The hybrid vehicle may be equipped with a towing package. A towing package includes a trailer hitch and a trailer light electrical connection. When a load, such as a trailer, is connected to the trailer hitch of the hybrid vehicle, the added load on the vehicle caused by pulling the trailer may exceed the electrical capability of the electric machine, and require the engine to be operating. A delay associated with starting or restarting the engine, or pulling up the engine, during vehicle operation may cause driveline disturbances, or may not meet vehicle drivability expectations.

SUMMARY

According to an embodiment, a method for controlling a hybrid vehicle having an engine is provided. The engine is automatically stopped in response to vehicle power demand dropping below currently available electrical power while trailering. The engine is automatically started when vehicle power demand is at a first offset below currently available electrical power to reduce a time delay for starting the engine and increase a currently available vehicle power to move the vehicle and trailer. The first offset is greater than a second offset for an unloaded vehicle.

According to another embodiment, a hybrid vehicle is provided with an engine, an electric machine, a trailer hitch, and a controller. The controller is configured to, in response to the vehicle trailering, command the engine to start at a torque offset below an engine torque pull up schedule for an unladen vehicle, the torque offset based on vehicle loading.

According to yet another embodiment, a method for controlling a hybrid vehicle having a trailer hitch is provided. The method detects the trailer hitch being in use. An engine is commanded to stop to increase fuel efficiency. In response to a torque to accelerate the vehicle being within a predetermined offset below an engine torque pull up schedule for an unladen vehicle, the engine is commanded to start to reduce a time delay for starting the engine and increase vehicle torque to move the vehicle.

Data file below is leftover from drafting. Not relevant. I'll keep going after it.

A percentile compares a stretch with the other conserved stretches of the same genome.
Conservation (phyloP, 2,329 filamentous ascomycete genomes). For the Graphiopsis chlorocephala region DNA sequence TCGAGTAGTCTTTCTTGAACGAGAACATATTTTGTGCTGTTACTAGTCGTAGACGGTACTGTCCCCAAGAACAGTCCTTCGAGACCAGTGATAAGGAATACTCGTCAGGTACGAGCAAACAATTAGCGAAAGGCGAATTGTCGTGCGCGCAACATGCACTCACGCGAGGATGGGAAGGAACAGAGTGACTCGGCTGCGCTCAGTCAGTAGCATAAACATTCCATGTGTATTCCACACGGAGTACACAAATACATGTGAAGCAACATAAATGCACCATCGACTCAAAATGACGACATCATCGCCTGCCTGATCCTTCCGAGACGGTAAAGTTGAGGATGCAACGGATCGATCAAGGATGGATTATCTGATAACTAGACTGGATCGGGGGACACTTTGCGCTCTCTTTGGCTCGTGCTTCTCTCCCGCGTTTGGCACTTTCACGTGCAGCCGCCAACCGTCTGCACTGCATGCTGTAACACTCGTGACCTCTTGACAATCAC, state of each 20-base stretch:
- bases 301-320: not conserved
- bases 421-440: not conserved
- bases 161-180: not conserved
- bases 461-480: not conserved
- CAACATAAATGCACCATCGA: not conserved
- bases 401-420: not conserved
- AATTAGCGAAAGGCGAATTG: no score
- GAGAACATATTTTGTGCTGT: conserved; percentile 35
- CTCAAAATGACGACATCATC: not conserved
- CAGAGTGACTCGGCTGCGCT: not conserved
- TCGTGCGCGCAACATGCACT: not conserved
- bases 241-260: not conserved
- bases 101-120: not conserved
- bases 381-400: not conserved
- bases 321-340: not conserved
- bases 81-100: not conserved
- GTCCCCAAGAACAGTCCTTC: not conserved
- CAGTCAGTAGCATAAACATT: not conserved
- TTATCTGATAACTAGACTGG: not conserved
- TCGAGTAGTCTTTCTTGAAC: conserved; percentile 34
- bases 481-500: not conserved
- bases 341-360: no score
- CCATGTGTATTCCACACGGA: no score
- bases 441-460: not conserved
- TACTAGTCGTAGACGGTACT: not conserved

Various embodiments have associated, non-limiting advantages. For example, to increase fuel efficiency and user expectation of a hybrid vehicle, the vehicle may be operated in an electric only mode with the electric machine propelling the vehicle and the engine off even when the vehicle is towing. When the vehicle is towing, especially for a heavier load such as a 5000 pound, 10,000 pound, or heavier trailer, the electric machine may have a reduced ability to accelerate and propel the vehicle and trailer due to the added weight of the trailer. Instead of disabling an electric only mode, as has been done in the prior art, the present disclosure allows the vehicle to operate electrically depending on the vehicle demand. The present disclosure provides a vehicle where the engine may be shut down while the vehicle is operating and vehicle demand may be met electrically in order to conserve fuel and meet user expectations. The engine may be pulled up in advance of a typical vehicle pull up schedule in order to anticipate and meet user demand and vehicle demand with the added weight of a trailer.